At this point, your Apple TV has an SSH connection up and running, and full root access is provided:

Now you can easily capture the image of the file system with Elcomsoft iOS Forensic Toolkit:You can even access the keychain (even if it is not as comprehensive as on iOS devices, but often contains iCloud token, or at least the password to W-Fi networks, as well as some other ones):

Finally, you can load the file system into forensic software (e.g. Elcomsoft Phone Viewer) or analyse it manually.

As already mentioned, Apple TV 4K is a bit harder to jailbreak as it does not have a USB Type-C port. You’ll have to use XCode to establish a wireless connection instead; the rest of the steps are the same.

We did an extensive testing of the Chimera jailbreak and discovered it works fine on our test devices; however, you may sometimes need several tries before the exploit really works.

Apple Watch

There are five generations of Apple Watch, and from the point of acquisition there is only one difference: there is currently no way to connect 4th Generation watches to the computer. There is no over-the-air acquisition option for the Apple Watch.

Just like the Apple TV, Apple Watch (or more exactly, watchOS) does not have a backup service. However, backups can still be created. A watch backup will be stored in the backup of the iPhone the watch is connected to. There is only one way to force a Watch backup: you have to unpair the watch from the iPhone. However, it looks like watch backups may still occur periodically, under some unknown conditions. See Back up your Apple Watch for more details.

So once you get the iTunes backup of the iPhone (or access to the phone itself), you can extract the watch data from that backup.

A different way of obtaining the data would be connecting the Watch directly to the computer. At this time, it is easily possible for S1/S2/S2 models. The Apple Watch has a diagnostic port hidden under the belt; you will need a very thin pin to open the cover. Next, you will need a special adapter; the only one we know of is called IBUS:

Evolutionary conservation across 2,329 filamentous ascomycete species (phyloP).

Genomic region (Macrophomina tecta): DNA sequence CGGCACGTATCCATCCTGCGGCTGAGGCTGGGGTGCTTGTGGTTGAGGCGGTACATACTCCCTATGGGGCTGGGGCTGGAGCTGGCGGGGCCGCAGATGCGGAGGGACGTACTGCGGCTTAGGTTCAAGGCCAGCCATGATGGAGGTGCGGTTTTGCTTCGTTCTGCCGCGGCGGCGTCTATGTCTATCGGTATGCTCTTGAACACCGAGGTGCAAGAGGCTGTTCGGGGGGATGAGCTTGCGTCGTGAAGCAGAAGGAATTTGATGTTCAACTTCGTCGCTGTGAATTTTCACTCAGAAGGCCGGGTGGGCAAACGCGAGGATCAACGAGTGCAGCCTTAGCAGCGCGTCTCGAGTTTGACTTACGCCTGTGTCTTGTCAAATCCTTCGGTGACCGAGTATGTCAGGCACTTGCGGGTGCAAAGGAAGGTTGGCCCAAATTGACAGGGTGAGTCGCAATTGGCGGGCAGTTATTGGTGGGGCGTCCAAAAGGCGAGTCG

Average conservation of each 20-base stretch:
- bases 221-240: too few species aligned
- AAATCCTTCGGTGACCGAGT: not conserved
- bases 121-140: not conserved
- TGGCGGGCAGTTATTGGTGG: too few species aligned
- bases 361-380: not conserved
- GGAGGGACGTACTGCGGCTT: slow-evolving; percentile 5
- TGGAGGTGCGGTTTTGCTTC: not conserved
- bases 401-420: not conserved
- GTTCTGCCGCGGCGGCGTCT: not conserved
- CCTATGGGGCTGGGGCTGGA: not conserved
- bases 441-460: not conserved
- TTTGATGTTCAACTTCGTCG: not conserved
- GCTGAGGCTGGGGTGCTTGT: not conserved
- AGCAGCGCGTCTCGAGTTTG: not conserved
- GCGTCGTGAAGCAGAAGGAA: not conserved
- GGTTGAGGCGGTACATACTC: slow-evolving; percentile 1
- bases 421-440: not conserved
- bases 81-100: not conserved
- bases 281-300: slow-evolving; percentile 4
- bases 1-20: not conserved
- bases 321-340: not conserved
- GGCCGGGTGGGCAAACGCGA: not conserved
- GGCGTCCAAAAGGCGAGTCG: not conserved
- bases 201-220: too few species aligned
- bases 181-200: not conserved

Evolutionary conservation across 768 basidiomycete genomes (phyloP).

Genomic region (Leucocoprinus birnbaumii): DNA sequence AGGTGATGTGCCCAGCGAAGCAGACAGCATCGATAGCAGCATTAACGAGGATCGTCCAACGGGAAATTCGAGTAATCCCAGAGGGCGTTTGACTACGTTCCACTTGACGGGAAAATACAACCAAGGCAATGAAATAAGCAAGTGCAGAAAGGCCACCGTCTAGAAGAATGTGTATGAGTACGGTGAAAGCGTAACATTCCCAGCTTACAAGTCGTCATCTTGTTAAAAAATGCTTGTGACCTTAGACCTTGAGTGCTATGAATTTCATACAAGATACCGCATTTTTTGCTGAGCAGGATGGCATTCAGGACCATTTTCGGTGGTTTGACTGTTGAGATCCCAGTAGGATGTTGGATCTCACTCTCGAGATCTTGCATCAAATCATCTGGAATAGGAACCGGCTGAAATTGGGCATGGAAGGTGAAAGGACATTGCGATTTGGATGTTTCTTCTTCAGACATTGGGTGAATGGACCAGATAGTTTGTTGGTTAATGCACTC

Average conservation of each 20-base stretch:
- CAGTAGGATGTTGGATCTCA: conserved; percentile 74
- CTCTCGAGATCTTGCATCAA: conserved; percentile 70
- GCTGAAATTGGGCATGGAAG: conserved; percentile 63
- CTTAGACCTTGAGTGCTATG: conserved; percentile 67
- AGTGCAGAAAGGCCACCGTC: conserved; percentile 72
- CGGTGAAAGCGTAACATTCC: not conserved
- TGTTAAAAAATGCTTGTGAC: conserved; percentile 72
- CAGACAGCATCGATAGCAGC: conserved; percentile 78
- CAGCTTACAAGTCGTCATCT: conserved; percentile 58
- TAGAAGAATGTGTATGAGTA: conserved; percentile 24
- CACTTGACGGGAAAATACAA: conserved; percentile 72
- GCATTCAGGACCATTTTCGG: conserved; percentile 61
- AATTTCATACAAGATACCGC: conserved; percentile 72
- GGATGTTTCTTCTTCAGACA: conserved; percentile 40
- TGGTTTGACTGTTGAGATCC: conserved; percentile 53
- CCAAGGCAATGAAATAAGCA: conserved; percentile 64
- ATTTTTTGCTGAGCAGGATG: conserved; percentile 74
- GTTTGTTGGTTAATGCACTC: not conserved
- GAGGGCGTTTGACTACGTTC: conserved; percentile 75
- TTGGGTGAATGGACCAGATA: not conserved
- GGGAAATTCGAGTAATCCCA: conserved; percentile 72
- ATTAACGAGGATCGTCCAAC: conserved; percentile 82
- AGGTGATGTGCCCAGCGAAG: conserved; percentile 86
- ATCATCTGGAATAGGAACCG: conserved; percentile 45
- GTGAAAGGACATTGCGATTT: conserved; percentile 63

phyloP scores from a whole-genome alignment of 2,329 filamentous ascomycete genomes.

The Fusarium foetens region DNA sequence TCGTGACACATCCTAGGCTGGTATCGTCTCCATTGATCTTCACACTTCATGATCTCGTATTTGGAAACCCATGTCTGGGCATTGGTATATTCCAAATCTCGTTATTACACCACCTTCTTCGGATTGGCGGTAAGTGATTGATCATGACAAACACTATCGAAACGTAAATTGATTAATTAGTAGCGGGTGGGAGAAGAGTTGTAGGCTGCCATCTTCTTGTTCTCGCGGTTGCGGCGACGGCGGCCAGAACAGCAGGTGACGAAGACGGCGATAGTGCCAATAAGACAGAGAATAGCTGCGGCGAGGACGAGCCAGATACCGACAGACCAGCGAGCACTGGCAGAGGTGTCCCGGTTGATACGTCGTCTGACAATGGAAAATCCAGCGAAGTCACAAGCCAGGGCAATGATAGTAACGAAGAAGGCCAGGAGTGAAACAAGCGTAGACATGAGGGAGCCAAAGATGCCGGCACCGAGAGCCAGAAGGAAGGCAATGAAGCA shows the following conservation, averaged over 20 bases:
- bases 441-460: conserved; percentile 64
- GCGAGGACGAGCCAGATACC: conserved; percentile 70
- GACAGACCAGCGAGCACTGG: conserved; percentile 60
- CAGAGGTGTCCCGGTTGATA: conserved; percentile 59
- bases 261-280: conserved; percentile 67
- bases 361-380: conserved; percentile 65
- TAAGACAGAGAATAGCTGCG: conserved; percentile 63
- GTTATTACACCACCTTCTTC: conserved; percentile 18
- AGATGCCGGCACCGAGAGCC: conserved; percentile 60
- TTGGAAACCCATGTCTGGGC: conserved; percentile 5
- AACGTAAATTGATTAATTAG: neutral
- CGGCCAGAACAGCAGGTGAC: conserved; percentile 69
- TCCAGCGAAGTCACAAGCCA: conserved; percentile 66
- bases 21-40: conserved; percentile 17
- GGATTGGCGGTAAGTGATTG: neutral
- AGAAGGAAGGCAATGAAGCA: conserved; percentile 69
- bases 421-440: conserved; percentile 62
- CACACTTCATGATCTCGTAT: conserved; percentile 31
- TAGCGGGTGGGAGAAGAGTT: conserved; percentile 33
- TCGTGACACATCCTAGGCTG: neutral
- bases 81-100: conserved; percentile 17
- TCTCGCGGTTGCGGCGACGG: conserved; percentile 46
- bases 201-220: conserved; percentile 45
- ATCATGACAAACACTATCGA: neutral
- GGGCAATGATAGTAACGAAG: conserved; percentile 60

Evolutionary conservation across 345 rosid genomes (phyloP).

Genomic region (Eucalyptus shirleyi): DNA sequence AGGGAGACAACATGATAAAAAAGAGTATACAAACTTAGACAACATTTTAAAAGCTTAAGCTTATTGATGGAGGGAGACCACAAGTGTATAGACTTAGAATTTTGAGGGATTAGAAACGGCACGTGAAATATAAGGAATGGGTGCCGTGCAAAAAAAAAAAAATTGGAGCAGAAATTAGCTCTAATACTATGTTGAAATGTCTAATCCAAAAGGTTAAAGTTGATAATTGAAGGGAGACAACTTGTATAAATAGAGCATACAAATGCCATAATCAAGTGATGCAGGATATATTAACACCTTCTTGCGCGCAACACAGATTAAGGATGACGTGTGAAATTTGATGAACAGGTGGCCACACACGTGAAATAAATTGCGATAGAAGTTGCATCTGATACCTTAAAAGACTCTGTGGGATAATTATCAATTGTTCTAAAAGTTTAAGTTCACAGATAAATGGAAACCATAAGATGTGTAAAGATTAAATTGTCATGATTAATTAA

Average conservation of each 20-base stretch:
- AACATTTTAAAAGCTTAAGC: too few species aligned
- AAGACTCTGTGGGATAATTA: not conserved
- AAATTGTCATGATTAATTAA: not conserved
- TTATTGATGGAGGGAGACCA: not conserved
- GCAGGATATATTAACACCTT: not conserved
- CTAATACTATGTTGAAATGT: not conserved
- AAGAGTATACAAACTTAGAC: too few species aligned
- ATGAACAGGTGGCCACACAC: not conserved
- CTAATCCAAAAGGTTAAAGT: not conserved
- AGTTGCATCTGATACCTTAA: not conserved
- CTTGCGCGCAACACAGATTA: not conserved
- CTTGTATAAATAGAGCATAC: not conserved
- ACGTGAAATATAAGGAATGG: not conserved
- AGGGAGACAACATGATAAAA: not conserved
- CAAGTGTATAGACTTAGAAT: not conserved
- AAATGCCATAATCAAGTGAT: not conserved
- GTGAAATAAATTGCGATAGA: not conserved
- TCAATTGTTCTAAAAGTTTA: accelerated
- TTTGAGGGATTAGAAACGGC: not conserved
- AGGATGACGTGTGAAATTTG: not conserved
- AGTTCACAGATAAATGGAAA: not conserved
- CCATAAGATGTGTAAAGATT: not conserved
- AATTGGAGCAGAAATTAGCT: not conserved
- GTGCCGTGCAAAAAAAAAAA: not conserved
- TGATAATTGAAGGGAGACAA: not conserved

Connecting the adapter to the watch is not that easy. But once you get it done right:

iTunes prompts to establish a trusted relationship with the computer, just like with the iPhone:

iTunes will then show some info on the watch you’ve connected (just the OS version and unique ID):Now proceed with Elcomsoft iOS Forensic Toolkit:You can extract the list of apps installed on the Watch:

Acquire the logs:And finally, the media files (again, pay special attention to the Photos.sqlite database):Jailbreaking? Sorry, no way; it seems that there was a single proof of concept called jelbrekTime for tvOS 4.0-4.1; no word for newer models.

Anything else you can get from Apple Watch? Technically speaking, you can’t, but there is one more thing originating from the Apple Watch that lands in iCloud. You will need Elcomsoft Phone Breaker to download Health data from iCloud (the tool extracts even the data that uses additional encryption and never delivered by Apple when fulfilling legal requests). You will then use Elcomsoft Phone Viewer to browse it:

Data analysis

Once the data is extracted, the next step is analysis. We are going to cover that in our next article; stay tuned! While waiting, check out the excellent work by Mattia Epifani, a SANS instructor and a co-author of Learning iOS Forensics: